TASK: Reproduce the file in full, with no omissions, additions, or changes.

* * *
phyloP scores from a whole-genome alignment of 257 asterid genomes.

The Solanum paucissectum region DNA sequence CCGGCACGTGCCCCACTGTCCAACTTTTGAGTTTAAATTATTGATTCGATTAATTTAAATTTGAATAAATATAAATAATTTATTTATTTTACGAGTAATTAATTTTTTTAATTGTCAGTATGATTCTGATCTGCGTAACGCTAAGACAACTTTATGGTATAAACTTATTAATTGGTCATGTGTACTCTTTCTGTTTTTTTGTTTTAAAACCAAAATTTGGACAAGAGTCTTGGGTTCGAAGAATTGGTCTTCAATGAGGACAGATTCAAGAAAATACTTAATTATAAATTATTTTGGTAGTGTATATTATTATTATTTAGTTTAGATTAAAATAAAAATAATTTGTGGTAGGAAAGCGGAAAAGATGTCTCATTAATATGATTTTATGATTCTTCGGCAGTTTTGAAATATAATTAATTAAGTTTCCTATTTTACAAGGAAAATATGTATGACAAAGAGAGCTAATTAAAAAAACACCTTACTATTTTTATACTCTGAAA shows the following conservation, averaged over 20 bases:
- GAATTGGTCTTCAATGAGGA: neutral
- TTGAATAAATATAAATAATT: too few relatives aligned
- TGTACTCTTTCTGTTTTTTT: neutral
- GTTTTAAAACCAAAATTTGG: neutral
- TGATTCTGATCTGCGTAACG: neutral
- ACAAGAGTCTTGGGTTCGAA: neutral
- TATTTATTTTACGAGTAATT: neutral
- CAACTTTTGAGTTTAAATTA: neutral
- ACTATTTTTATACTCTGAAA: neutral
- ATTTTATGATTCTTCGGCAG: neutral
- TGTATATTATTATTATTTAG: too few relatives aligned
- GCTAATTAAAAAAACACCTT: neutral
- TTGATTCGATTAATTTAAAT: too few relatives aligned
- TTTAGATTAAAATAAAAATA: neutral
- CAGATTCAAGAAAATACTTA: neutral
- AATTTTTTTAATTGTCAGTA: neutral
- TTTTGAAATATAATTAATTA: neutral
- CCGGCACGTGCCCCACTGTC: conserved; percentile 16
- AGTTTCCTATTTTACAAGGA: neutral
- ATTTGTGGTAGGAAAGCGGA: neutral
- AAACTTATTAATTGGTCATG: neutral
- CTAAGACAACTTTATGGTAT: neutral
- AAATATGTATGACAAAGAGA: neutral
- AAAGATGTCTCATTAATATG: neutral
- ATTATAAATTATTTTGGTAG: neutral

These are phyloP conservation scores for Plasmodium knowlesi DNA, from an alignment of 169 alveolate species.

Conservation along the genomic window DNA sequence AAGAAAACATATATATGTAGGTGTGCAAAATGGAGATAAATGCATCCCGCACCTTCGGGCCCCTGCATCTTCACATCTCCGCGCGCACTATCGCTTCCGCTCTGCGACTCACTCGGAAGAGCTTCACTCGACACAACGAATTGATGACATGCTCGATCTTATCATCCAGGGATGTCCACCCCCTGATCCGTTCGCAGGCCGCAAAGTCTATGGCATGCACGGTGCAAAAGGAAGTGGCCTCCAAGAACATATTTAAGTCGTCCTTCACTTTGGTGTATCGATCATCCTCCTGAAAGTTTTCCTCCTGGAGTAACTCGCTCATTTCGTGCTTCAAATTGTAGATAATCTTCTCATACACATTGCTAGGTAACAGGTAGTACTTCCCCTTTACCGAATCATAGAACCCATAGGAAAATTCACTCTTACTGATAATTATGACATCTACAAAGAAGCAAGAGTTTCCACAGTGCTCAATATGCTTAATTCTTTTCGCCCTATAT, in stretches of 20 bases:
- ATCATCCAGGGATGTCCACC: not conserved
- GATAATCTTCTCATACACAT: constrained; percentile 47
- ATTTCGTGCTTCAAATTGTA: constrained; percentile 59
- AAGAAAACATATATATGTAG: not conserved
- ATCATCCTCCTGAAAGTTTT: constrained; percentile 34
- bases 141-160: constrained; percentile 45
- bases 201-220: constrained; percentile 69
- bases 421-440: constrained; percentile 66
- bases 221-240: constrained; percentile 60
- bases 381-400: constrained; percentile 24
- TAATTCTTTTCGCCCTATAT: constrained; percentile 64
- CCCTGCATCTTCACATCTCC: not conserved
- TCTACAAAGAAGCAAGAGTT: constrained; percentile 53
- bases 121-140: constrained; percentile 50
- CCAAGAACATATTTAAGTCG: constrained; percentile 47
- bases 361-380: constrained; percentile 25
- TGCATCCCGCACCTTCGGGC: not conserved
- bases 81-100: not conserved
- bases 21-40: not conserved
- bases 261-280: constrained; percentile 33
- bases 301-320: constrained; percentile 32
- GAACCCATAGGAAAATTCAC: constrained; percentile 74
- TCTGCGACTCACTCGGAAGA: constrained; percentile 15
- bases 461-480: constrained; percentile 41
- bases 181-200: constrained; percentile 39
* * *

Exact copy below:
phyloP scores from a whole-genome alignment of 257 asterid genomes.

The Solanum paucissectum region DNA sequence CCGGCACGTGCCCCACTGTCCAACTTTTGAGTTTAAATTATTGATTCGATTAATTTAAATTTGAATAAATATAAATAATTTATTTATTTTACGAGTAATTAATTTTTTTAATTGTCAGTATGATTCTGATCTGCGTAACGCTAAGACAACTTTATGGTATAAACTTATTAATTGGTCATGTGTACTCTTTCTGTTTTTTTGTTTTAAAACCAAAATTTGGACAAGAGTCTTGGGTTCGAAGAATTGGTCTTCAATGAGGACAGATTCAAGAAAATACTTAATTATAAATTATTTTGGTAGTGTATATTATTATTATTTAGTTTAGATTAAAATAAAAATAATTTGTGGTAGGAAAGCGGAAAAGATGTCTCATTAATATGATTTTATGATTCTTCGGCAGTTTTGAAATATAATTAATTAAGTTTCCTATTTTACAAGGAAAATATGTATGACAAAGAGAGCTAATTAAAAAAACACCTTACTATTTTTATACTCTGAAA shows the following conservation, averaged over 20 bases:
- GAATTGGTCTTCAATGAGGA: neutral
- TTGAATAAATATAAATAATT: too few relatives aligned
- TGTACTCTTTCTGTTTTTTT: neutral
- GTTTTAAAACCAAAATTTGG: neutral
- TGATTCTGATCTGCGTAACG: neutral
- ACAAGAGTCTTGGGTTCGAA: neutral
- TATTTATTTTACGAGTAATT: neutral
- CAACTTTTGAGTTTAAATTA: neutral
- ACTATTTTTATACTCTGAAA: neutral
- ATTTTATGATTCTTCGGCAG: neutral
- TGTATATTATTATTATTTAG: too few relatives aligned
- GCTAATTAAAAAAACACCTT: neutral
- TTGATTCGATTAATTTAAAT: too few relatives aligned
- TTTAGATTAAAATAAAAATA: neutral
- CAGATTCAAGAAAATACTTA: neutral
- AATTTTTTTAATTGTCAGTA: neutral
- TTTTGAAATATAATTAATTA: neutral
- CCGGCACGTGCCCCACTGTC: conserved; percentile 16
- AGTTTCCTATTTTACAAGGA: neutral
- ATTTGTGGTAGGAAAGCGGA: neutral
- AAACTTATTAATTGGTCATG: neutral
- CTAAGACAACTTTATGGTAT: neutral
- AAATATGTATGACAAAGAGA: neutral
- AAAGATGTCTCATTAATATG: neutral
- ATTATAAATTATTTTGGTAG: neutral

These are phyloP conservation scores for Plasmodium knowlesi DNA, from an alignment of 169 alveolate species.

Conservation along the genomic window DNA sequence AAGAAAACATATATATGTAGGTGTGCAAAATGGAGATAAATGCATCCCGCACCTTCGGGCCCCTGCATCTTCACATCTCCGCGCGCACTATCGCTTCCGCTCTGCGACTCACTCGGAAGAGCTTCACTCGACACAACGAATTGATGACATGCTCGATCTTATCATCCAGGGATGTCCACCCCCTGATCCGTTCGCAGGCCGCAAAGTCTATGGCATGCACGGTGCAAAAGGAAGTGGCCTCCAAGAACATATTTAAGTCGTCCTTCACTTTGGTGTATCGATCATCCTCCTGAAAGTTTTCCTCCTGGAGTAACTCGCTCATTTCGTGCTTCAAATTGTAGATAATCTTCTCATACACATTGCTAGGTAACAGGTAGTACTTCCCCTTTACCGAATCATAGAACCCATAGGAAAATTCACTCTTACTGATAATTATGACATCTACAAAGAAGCAAGAGTTTCCACAGTGCTCAATATGCTTAATTCTTTTCGCCCTATAT, in stretches of 20 bases:
- ATCATCCAGGGATGTCCACC: not conserved
- GATAATCTTCTCATACACAT: constrained; percentile 47
- ATTTCGTGCTTCAAATTGTA: constrained; percentile 59
- AAGAAAACATATATATGTAG: not conserved
- ATCATCCTCCTGAAAGTTTT: constrained; percentile 34
- bases 141-160: constrained; percentile 45
- bases 201-220: constrained; percentile 69
- bases 421-440: constrained; percentile 66
- bases 221-240: constrained; percentile 60
- bases 381-400: constrained; percentile 24
- TAATTCTTTTCGCCCTATAT: constrained; percentile 64
- CCCTGCATCTTCACATCTCC: not conserved
- TCTACAAAGAAGCAAGAGTT: constrained; percentile 53
- bases 121-140: constrained; percentile 50
- CCAAGAACATATTTAAGTCG: constrained; percentile 47
- bases 361-380: constrained; percentile 25
- TGCATCCCGCACCTTCGGGC: not conserved
- bases 81-100: not conserved
- bases 21-40: not conserved
- bases 261-280: constrained; percentile 33
- bases 301-320: constrained; percentile 32
- GAACCCATAGGAAAATTCAC: constrained; percentile 74
- TCTGCGACTCACTCGGAAGA: constrained; percentile 15
- bases 461-480: constrained; percentile 41
- bases 181-200: constrained; percentile 39